Xbox’s absence at The Game Awards 2022 is like a slap to gamers


It’s a bad sign that there were more Muppets at the Game Awards than there were Xbox world premieres. As someone who’s been gaming and covering Xbox for 20 years, I’m not sure I’ve ever been more baffled by the console maker’s decision-making. Tuesday my frustration as soon as the most lavish event of the year came to an awkward end, and if the hundreds of responses to that tweet told me anything, it’s that it wasn’t a rash decision. How was it going to be? Microsoft literally showed nothing for next yeardespite promising us a huge 2023 at last summer’s Xbox Showcase.

In June of last year I foolishly declared that the exclusives drought of the last few years was over before Microsoft’s fantastic fall 2021. In retrospect, that period has been an exception rather than a new rule. Xbox fans suffered an exceptionally dry year (although Obsidian’s fantastic if niche Pentiment is to be applauded!) and also had to watch PlayStation exclusives delight PS5 owners at The Game Awards throughout the season. night, from Forspoken to Final Fantasy XVI or Death Stranding 2.

Microsoft steps on yet another rake by ghosting the year's last big game reveal event.

Then, to add one more kick in the groin, Xbox gamers watched as Sony-backed developers made their way to The Game Awards stage to accept award after award for the fantastic exclusive games they released throughout 2022.

Xbox’s management team didn’t wake up the day of the gala sweating and exclaiming, “Oh no, we forgot about the Game Awards!”, as if they were the mother of Kevin McCallister in Home Alone.

Even Xbox superfans like Kobrille They expressed their disappointment. There was no way to defend Microsoft, and I was left scratching my head. It is clear that the company has a strategy. The Xbox management team didn’t wake up the day of the gala sweating and exclaiming, “Oh no, we forgot about the Game Awards!”, as if they were the mother of Kevin McCallister in Home Alone. The prevailing theory swirling around the internet behind Microsoft’s “presence” at the show was that it was intentionally understated under the watchful eye of the FTC, which sued Microsoft on the day of the Game Awards to try to block the attempted takeover of Microsoft. Activision-Blizzard-King for $69 billion. I dont believe it. The FTC wouldn’t mind if Microsoft showed release date trailers for Redfall, Starfield, or Forza Motorsport. All of these games come from studios that they own or have acquired without any country’s regulatory bodies flinching. Or, you know, announcing a new project from The Coalition, id Software, or Compulsion Games. A first trailer for Todd Howard and MachineGames’ Indiana Jones project would have been delightful.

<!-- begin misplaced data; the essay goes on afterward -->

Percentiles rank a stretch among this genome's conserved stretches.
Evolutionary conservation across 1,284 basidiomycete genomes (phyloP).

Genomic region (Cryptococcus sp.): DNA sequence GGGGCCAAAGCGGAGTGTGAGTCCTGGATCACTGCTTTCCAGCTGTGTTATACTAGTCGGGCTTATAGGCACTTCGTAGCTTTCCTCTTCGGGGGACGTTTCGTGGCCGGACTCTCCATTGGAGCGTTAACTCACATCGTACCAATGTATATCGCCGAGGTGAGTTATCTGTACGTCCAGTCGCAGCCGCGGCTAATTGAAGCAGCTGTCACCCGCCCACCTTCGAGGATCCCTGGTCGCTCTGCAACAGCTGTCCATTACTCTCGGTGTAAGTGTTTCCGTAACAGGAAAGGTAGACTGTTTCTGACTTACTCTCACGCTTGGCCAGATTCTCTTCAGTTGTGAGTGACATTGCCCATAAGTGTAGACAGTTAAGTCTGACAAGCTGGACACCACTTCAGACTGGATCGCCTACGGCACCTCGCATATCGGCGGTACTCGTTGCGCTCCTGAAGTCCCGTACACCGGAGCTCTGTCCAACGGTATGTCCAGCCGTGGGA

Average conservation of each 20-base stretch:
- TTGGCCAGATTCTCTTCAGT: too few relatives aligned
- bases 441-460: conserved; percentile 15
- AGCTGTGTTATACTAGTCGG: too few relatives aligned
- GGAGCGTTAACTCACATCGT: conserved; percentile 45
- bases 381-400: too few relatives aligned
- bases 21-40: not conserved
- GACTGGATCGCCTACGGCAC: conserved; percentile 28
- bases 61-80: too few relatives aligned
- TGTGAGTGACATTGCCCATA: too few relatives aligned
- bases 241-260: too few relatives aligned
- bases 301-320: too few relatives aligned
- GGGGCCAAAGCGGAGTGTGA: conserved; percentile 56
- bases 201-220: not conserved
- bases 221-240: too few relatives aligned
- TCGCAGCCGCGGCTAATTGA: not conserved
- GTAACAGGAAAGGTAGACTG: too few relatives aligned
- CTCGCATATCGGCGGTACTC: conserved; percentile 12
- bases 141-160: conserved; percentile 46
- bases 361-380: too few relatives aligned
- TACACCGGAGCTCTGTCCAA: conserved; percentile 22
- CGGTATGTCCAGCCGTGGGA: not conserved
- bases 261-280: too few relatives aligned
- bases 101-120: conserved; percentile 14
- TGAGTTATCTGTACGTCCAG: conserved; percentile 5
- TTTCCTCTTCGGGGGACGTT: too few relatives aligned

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But let’s say that Microsoft’s strategy was really to try appear as weak as possible against your competition while trying to appease the FTC and CMA. In that case… mission accomplished. Congratulations I guess. Microsoft seemed like the third-party console maker it is, despite literally acquiring dozens of new studios to produce exclusive games for them in the last five years. Where the hell are the games? If they book them for Microsoft events, how are they going to attract new people to the store? That is preaching to the choir. The Game Awards allow you to reach an audience that isn’t listening to you yet, and that is precisely the audience that Microsoft needs to call attention to.

Where the hell are the games?

Looking back on the Phil Spencer era of Xbox, which is now ending its ninth year, I honestly believe that deserves an A on almost every aspect. The Xbox One S and X were fantastic, the Series X is as powerful as it is quiet and reliable, and the Series S has proven to be a coup in a chip-strapped supply chain. The backwards compatibility initiative has been a huge success, as has the Xbox Game Pass program, which has changed the industry and has been great for gamers. Microsoft has also introduced significant positive changes to its culture under Spencer’s leadership, which recently recognized the largest union of game developers to date. But from the perspective of the great exclusives that Xbox has released in these nine years, Spencer gets a F at best.

As 2022 draws to a close, let me draw you a word meme: Xbox gamers are Charlie Brown, Microsoft is Lucy, and the promise of big exclusives is the soccer ball. Yes, the pandemic affected the deadlines. Yes, the Russian invasion of the Ukraine has directly affected multiple Xbox exclusives. And yes, releasing the games too soon would be the wrong decision. But the fact is that Xbox now proudly boasts TWENTY-THREE studios in its first-party portfolio. The fact that it ends up with zero AAA games released from Xbox Game Studios this year was hard enough for Xbox gamers to swallow, but For Xbox to show up at The Game Awards empty-handed in front of millions of gamers is simply unforgivable. Microsoft is about to lose the goodwill of its public. Any hope the company has of recapturing the audience it lost amid the streak of bugs during the Xbox One era is quickly slipping away, with no one to blame but itself.

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